This type of life insurance is typically more expensive than term products, especially if you purchase a policy later in life. This is because as you age, your life expectancy is shorter, meaning the insurer might have to pay out the policy sooner. Also, we tend to develop health issues over time, which can cause premiums to rise.

Guaranteed issue life insurance: No medical exam

Sometimes called senior life insurance or “final expense” insurance, guaranteed issue life insurance has no medical requirements for acceptance. Life insurance companies use medical exams to better understand your health and predict life expectancy, so policies that require them tend to be cheaper. However, if your health precludes you from qualifying for coverage, no-medical-exam life insurance such as simplified or guaranteed issue may be a worthwhile option. As life insurance medical exams are typically free, they may be worth it even if you’re not in perfect health.

These policies typically come with a two-year waiting period before full benefits are available, referred to as a graded death benefit or limited benefit period. Unless you die from accidental causes, your beneficiaries may not receive the full amount of death benefits from your policy during this two-year time frame. Instead, the insurer will either reimburse them for the premiums you paid plus interest, or pay out a smaller amount.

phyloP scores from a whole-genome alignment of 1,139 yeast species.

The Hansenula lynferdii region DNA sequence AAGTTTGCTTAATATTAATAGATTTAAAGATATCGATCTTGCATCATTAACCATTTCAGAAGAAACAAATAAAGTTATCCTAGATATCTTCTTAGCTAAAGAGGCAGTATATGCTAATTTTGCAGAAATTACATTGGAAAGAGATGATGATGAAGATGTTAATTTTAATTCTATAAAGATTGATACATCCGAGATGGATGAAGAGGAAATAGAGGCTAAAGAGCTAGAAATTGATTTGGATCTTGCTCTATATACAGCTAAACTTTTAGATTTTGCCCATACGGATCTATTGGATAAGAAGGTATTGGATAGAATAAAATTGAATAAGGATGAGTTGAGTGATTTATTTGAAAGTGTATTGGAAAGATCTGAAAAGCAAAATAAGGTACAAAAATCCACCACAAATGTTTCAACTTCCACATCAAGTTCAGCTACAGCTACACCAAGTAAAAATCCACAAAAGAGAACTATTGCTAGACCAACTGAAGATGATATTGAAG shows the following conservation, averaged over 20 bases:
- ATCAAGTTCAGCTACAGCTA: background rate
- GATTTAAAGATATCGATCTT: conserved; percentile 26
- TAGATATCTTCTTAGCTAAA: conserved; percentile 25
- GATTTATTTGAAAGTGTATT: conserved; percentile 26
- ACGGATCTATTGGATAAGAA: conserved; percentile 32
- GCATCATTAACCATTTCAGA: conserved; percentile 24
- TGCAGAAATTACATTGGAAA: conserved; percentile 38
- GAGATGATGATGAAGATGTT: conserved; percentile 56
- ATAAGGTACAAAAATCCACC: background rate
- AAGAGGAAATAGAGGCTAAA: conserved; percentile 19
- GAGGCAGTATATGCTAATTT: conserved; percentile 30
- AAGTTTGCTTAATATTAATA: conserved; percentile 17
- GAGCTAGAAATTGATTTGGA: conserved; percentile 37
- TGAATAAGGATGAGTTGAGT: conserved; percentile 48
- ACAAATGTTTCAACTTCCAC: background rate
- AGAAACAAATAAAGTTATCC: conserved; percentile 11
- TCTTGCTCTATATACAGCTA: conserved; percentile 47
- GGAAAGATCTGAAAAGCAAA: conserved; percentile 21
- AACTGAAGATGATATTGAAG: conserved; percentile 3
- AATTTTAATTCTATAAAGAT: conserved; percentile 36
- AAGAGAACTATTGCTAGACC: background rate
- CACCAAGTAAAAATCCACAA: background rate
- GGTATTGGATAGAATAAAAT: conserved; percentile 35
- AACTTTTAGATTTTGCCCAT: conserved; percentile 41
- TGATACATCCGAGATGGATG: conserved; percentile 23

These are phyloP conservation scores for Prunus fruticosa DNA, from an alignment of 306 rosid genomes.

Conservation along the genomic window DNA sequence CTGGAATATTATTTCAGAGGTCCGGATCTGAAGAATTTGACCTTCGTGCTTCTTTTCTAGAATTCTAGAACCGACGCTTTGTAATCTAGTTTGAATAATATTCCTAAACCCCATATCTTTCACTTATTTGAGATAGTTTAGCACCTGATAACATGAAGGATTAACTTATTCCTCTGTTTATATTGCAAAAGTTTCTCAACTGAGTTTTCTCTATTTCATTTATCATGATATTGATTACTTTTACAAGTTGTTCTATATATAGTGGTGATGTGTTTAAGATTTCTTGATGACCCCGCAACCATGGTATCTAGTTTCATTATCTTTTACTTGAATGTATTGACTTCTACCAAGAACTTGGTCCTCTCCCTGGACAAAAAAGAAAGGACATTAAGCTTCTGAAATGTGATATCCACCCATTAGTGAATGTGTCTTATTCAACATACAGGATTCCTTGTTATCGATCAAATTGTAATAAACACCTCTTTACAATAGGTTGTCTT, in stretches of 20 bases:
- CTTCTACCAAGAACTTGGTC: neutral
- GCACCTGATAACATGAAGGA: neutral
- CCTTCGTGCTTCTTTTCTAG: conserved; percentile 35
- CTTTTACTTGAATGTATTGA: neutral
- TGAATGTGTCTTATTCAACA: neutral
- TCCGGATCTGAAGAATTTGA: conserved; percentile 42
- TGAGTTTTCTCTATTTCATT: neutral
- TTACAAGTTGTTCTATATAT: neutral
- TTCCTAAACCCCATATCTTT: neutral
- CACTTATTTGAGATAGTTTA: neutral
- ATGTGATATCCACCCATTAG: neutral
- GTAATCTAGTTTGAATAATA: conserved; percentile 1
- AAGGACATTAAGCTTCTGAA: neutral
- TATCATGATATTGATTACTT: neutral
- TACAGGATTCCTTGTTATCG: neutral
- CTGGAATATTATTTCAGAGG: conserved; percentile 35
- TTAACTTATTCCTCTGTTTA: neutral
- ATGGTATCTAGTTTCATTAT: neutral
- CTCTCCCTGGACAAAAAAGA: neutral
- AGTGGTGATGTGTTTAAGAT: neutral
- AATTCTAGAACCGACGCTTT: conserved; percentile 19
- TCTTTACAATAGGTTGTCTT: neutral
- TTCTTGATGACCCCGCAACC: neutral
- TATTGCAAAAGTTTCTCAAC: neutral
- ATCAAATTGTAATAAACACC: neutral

Alternatively, simplified issue life insurance skips the medical exam and instead requires you to fill out a health questionnaire. Coverage tends to be low, rarely going above $100,000.

Permanent life insurance: Other options

If you’re in the market for permanent life insurance, there are options beyond whole life insurance. These include:

  • Universal life insurance, which offers flexible premiums and death benefits.

  • Guaranteed universal life insurance, a form of universal life insurance with level premiums and death benefits. It has lower premiums than whole life, though the cash value buildup is minimal and you might need to take a medical exam to qualify.

  • Variable life insurance, which has a flexible death benefit and allows you to choose the investments to direct your cash value into.